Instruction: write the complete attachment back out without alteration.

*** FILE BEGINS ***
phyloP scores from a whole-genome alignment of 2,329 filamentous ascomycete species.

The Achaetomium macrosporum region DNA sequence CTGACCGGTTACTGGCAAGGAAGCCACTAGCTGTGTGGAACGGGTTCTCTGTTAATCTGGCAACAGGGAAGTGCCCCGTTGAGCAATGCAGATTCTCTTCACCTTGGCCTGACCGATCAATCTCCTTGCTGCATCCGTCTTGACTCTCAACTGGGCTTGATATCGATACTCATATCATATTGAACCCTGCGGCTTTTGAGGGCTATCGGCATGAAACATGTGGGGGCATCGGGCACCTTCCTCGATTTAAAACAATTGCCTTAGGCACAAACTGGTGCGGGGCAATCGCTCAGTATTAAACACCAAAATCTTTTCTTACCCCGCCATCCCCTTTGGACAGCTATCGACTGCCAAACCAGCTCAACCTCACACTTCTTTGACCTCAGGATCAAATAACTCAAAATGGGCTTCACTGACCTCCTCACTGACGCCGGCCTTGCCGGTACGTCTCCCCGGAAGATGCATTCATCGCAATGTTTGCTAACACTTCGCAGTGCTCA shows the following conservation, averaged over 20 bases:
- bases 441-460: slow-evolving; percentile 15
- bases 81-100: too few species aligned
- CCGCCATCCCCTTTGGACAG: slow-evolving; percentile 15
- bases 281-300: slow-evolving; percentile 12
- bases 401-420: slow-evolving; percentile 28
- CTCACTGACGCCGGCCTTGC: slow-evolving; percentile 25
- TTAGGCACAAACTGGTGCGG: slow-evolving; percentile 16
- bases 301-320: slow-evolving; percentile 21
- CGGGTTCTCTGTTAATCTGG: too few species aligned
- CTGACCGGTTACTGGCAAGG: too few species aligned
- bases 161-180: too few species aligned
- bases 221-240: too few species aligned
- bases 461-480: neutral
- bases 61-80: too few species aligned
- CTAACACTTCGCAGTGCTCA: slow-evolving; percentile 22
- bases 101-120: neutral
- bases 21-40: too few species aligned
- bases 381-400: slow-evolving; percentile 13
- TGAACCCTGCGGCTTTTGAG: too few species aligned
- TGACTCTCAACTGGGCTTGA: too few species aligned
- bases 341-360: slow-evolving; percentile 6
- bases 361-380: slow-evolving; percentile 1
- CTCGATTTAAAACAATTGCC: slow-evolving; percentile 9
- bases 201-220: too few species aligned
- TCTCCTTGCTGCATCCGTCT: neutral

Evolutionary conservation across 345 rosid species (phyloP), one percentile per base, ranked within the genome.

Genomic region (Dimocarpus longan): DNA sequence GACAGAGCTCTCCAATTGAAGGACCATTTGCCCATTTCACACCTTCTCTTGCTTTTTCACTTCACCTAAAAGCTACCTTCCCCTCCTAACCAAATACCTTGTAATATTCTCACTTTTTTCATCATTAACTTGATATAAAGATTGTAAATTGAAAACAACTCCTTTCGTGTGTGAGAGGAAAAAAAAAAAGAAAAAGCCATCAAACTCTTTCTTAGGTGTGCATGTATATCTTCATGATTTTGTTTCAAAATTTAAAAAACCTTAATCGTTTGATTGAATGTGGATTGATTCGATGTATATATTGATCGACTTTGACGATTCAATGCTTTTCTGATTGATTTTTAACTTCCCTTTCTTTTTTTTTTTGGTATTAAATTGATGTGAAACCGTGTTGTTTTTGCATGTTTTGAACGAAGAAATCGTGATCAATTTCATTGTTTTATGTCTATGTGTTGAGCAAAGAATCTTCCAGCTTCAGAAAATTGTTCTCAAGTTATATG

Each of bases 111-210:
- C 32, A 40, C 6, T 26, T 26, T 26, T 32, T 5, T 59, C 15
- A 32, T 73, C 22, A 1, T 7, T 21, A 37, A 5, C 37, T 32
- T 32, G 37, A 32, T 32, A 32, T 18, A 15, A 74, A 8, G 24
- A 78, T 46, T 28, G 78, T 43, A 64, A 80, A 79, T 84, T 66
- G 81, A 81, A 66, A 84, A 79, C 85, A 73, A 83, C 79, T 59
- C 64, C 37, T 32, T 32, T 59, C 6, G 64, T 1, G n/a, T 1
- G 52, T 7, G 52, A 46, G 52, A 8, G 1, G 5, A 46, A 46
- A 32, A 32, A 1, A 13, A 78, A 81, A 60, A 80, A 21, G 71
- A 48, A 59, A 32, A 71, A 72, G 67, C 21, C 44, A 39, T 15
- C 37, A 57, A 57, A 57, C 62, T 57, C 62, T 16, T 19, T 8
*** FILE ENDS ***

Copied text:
phyloP scores from a whole-genome alignment of 2,329 filamentous ascomycete species.

The Achaetomium macrosporum region DNA sequence CTGACCGGTTACTGGCAAGGAAGCCACTAGCTGTGTGGAACGGGTTCTCTGTTAATCTGGCAACAGGGAAGTGCCCCGTTGAGCAATGCAGATTCTCTTCACCTTGGCCTGACCGATCAATCTCCTTGCTGCATCCGTCTTGACTCTCAACTGGGCTTGATATCGATACTCATATCATATTGAACCCTGCGGCTTTTGAGGGCTATCGGCATGAAACATGTGGGGGCATCGGGCACCTTCCTCGATTTAAAACAATTGCCTTAGGCACAAACTGGTGCGGGGCAATCGCTCAGTATTAAACACCAAAATCTTTTCTTACCCCGCCATCCCCTTTGGACAGCTATCGACTGCCAAACCAGCTCAACCTCACACTTCTTTGACCTCAGGATCAAATAACTCAAAATGGGCTTCACTGACCTCCTCACTGACGCCGGCCTTGCCGGTACGTCTCCCCGGAAGATGCATTCATCGCAATGTTTGCTAACACTTCGCAGTGCTCA shows the following conservation, averaged over 20 bases:
- bases 441-460: slow-evolving; percentile 15
- bases 81-100: too few species aligned
- CCGCCATCCCCTTTGGACAG: slow-evolving; percentile 15
- bases 281-300: slow-evolving; percentile 12
- bases 401-420: slow-evolving; percentile 28
- CTCACTGACGCCGGCCTTGC: slow-evolving; percentile 25
- TTAGGCACAAACTGGTGCGG: slow-evolving; percentile 16
- bases 301-320: slow-evolving; percentile 21
- CGGGTTCTCTGTTAATCTGG: too few species aligned
- CTGACCGGTTACTGGCAAGG: too few species aligned
- bases 161-180: too few species aligned
- bases 221-240: too few species aligned
- bases 461-480: neutral
- bases 61-80: too few species aligned
- CTAACACTTCGCAGTGCTCA: slow-evolving; percentile 22
- bases 101-120: neutral
- bases 21-40: too few species aligned
- bases 381-400: slow-evolving; percentile 13
- TGAACCCTGCGGCTTTTGAG: too few species aligned
- TGACTCTCAACTGGGCTTGA: too few species aligned
- bases 341-360: slow-evolving; percentile 6
- bases 361-380: slow-evolving; percentile 1
- CTCGATTTAAAACAATTGCC: slow-evolving; percentile 9
- bases 201-220: too few species aligned
- TCTCCTTGCTGCATCCGTCT: neutral

Evolutionary conservation across 345 rosid species (phyloP), one percentile per base, ranked within the genome.

Genomic region (Dimocarpus longan): DNA sequence GACAGAGCTCTCCAATTGAAGGACCATTTGCCCATTTCACACCTTCTCTTGCTTTTTCACTTCACCTAAAAGCTACCTTCCCCTCCTAACCAAATACCTTGTAATATTCTCACTTTTTTCATCATTAACTTGATATAAAGATTGTAAATTGAAAACAACTCCTTTCGTGTGTGAGAGGAAAAAAAAAAAGAAAAAGCCATCAAACTCTTTCTTAGGTGTGCATGTATATCTTCATGATTTTGTTTCAAAATTTAAAAAACCTTAATCGTTTGATTGAATGTGGATTGATTCGATGTATATATTGATCGACTTTGACGATTCAATGCTTTTCTGATTGATTTTTAACTTCCCTTTCTTTTTTTTTTTGGTATTAAATTGATGTGAAACCGTGTTGTTTTTGCATGTTTTGAACGAAGAAATCGTGATCAATTTCATTGTTTTATGTCTATGTGTTGAGCAAAGAATCTTCCAGCTTCAGAAAATTGTTCTCAAGTTATATG

Each of bases 111-210:
- C 32, A 40, C 6, T 26, T 26, T 26, T 32, T 5, T 59, C 15
- A 32, T 73, C 22, A 1, T 7, T 21, A 37, A 5, C 37, T 32
- T 32, G 37, A 32, T 32, A 32, T 18, A 15, A 74, A 8, G 24
- A 78, T 46, T 28, G 78, T 43, A 64, A 80, A 79, T 84, T 66
- G 81, A 81, A 66, A 84, A 79, C 85, A 73, A 83, C 79, T 59
- C 64, C 37, T 32, T 32, T 59, C 6, G 64, T 1, G n/a, T 1
- G 52, T 7, G 52, A 46, G 52, A 8, G 1, G 5, A 46, A 46
- A 32, A 32, A 1, A 13, A 78, A 81, A 60, A 80, A 21, G 71
- A 48, A 59, A 32, A 71, A 72, G 67, C 21, C 44, A 39, T 15
- C 37, A 57, A 57, A 57, C 62, T 57, C 62, T 16, T 19, T 8